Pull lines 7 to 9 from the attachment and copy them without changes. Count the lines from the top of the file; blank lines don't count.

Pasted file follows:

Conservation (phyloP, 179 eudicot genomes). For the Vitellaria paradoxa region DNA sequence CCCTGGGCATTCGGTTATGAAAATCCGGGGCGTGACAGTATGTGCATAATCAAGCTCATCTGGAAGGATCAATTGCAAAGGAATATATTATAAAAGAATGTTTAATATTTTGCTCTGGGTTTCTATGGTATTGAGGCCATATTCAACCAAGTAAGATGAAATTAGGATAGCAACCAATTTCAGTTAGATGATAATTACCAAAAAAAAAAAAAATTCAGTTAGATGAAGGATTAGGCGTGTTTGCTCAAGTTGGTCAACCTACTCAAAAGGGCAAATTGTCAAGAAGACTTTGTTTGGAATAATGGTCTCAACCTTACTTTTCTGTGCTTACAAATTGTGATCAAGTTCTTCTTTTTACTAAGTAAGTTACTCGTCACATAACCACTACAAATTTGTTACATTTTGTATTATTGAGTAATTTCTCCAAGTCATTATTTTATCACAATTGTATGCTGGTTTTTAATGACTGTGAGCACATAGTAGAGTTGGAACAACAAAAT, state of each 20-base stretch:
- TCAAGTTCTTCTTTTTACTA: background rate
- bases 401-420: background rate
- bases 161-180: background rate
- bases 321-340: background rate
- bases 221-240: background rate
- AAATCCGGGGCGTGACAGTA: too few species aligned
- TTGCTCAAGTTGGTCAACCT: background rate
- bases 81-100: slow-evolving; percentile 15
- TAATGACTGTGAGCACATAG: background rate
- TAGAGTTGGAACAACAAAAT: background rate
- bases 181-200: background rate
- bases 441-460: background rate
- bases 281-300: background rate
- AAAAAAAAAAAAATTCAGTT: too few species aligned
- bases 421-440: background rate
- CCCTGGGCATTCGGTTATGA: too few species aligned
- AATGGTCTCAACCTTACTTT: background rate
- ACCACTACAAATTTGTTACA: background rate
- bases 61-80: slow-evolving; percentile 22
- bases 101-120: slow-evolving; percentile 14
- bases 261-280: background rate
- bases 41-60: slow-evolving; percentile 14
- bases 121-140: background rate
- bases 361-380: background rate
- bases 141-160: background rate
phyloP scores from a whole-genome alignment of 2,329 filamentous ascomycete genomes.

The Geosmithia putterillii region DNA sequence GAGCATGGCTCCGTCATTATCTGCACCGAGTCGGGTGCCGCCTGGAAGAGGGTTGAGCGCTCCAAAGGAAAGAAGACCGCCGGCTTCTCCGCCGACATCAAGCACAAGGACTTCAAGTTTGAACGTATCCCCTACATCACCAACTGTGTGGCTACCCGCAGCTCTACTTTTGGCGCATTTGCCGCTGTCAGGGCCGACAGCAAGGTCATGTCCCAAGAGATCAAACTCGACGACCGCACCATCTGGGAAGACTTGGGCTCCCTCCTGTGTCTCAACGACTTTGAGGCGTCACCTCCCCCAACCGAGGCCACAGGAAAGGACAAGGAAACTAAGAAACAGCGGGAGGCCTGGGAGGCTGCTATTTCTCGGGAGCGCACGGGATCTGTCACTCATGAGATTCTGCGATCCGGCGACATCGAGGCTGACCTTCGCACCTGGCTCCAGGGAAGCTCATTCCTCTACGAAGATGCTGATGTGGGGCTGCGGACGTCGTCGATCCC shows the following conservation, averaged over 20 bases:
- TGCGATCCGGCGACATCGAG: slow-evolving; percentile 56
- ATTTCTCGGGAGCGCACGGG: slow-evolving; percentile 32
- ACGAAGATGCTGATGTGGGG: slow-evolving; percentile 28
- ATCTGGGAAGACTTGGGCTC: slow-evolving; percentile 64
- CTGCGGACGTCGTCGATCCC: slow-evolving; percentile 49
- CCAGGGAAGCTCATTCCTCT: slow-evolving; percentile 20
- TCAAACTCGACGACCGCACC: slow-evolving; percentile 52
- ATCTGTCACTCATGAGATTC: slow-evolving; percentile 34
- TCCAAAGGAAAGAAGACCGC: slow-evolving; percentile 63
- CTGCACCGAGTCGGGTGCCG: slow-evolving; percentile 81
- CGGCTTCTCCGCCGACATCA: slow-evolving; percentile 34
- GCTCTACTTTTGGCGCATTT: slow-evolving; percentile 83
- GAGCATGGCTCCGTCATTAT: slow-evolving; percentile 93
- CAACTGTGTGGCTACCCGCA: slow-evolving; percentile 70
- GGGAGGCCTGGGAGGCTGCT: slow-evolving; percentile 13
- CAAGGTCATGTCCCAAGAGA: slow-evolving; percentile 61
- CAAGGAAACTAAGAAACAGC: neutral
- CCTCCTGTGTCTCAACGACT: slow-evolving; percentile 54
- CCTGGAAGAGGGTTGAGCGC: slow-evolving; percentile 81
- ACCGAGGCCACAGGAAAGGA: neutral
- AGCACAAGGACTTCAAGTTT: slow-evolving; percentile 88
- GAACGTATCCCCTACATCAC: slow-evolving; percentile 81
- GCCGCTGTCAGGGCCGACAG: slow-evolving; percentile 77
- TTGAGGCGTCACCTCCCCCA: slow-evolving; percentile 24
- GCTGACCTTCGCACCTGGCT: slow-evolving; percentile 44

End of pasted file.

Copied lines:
- AAATCCGGGGCGTGACAGTA: too few species aligned
- TTGCTCAAGTTGGTCAACCT: background rate
- bases 81-100: slow-evolving; percentile 15